Infographics are an excellent way to present information for children; the visual format makes facts easier to memorise, and it will appeal to visual learners and those who don't find reading easy. This book encourages children to explore the Mayan civilisation in a new way, making the book an excellent addition to the school or class library, with its different perspective. KS2 pupils will enjoy finding out how people lived, what they ate, what they wore, how they were ruled, the games they played and how the civilisation died out. The bright presentation and eye-catching layout will really engage readers, and it's surprising just how much information can be presented through infographics with carefully selected linked text.

The Vikings (Discover Through Craft) by Anita Ganeri

Books which encourage children to create artefacts linked with a history topic are an excellent way to support learning. Not only does it extend interest (and provide teachers with some excellent resources for displays), it also gives children a hands-on feel for the way people lived. The Vikings were fearsome warriors as well as being sailors, traders and craftspeople. Readers will discover how Vikings lived, worked, created and celebrated during this fascinating period in history each topic has a craft to create and these are clearly shown with step-by-step instructions and pictures. Quick facts, quizzes and 'have a go' features all help to make these books really interactive and promote further learning. It is far more than just a craft book - plenty of factual information is included, clearly laid out and well illustrated. This is one of the 12-part series Discover Through Craft, which explores key curriculum topics using a mixture of activities, quizzes, facts and crafts. For children aged 7-9.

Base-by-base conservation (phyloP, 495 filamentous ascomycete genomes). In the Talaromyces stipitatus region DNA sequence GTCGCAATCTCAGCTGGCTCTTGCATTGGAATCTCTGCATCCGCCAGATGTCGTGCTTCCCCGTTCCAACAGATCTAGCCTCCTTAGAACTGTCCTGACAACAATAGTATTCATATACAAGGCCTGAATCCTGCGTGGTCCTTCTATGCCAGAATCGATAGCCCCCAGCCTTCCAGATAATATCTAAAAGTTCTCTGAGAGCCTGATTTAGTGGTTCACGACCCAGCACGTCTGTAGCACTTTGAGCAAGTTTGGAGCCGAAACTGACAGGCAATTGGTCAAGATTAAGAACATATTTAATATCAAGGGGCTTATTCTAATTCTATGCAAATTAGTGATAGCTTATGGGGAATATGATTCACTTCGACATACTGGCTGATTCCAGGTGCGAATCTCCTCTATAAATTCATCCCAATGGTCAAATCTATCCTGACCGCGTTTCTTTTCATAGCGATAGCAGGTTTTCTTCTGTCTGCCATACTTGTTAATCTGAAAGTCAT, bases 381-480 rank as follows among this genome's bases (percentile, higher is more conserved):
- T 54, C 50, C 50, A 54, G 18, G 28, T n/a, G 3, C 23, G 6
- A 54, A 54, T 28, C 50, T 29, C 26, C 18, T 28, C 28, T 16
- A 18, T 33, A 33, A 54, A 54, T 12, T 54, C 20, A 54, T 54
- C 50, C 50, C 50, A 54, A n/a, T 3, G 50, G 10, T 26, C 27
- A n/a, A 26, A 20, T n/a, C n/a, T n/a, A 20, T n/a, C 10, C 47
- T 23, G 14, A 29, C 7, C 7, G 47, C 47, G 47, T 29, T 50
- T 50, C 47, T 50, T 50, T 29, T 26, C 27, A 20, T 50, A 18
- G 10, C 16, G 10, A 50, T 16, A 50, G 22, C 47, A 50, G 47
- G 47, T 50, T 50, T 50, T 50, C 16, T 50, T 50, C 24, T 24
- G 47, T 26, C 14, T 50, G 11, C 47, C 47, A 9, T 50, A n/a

The Top Secret History of Codes and Code Breaking by Roy Apps

Codes are fascinating and they are also extraordinary and unexpected - how about The Haircut Code, used by the Persians to convey messages in war? Codes are all around us and have a key part to play in history, from Ancient Hebrew ciphers and pictorial codes of the Egyptians Mayans to ciphers used in Tudor England and the key part code-breaking played in World War II. Find out about modern-day codes, such as tennis players Laura Robson and Heather Watson's 'back slang' when playing doubles and computer codes in the 21st century including the safety of passwords. Children will enjoy the practical activities and the chance to break a range of codes themselves in Code Breaker's Corners.

With Hands and Feet (Let's Make Art) by Susie Brooks

Equally useful at home and school, this inspiring book has a range of activities that can all be done with minimal outlay. They promote reuse and recycling, and make good use of objects that would otherwise be discarded - a good way to encourage children to think about recycling. Attractively designed, the book is clearly and appealingly illustrated with step-by-step instructions and engaging artwork that shows children what can be achieved. Each activity is straightforward and achievable, as well as being great fun to do. They are relatively simple, with good results almost guaranteed, making them ideal as a form of therapy for stressed or anxious children, allowing them to make things by themselves, and to have confidence in their own abilities. Activities include a fingerprint sweetshop, fist-print fish, a thumb-print circus, a handprint zoo, a footprint space rocket and more.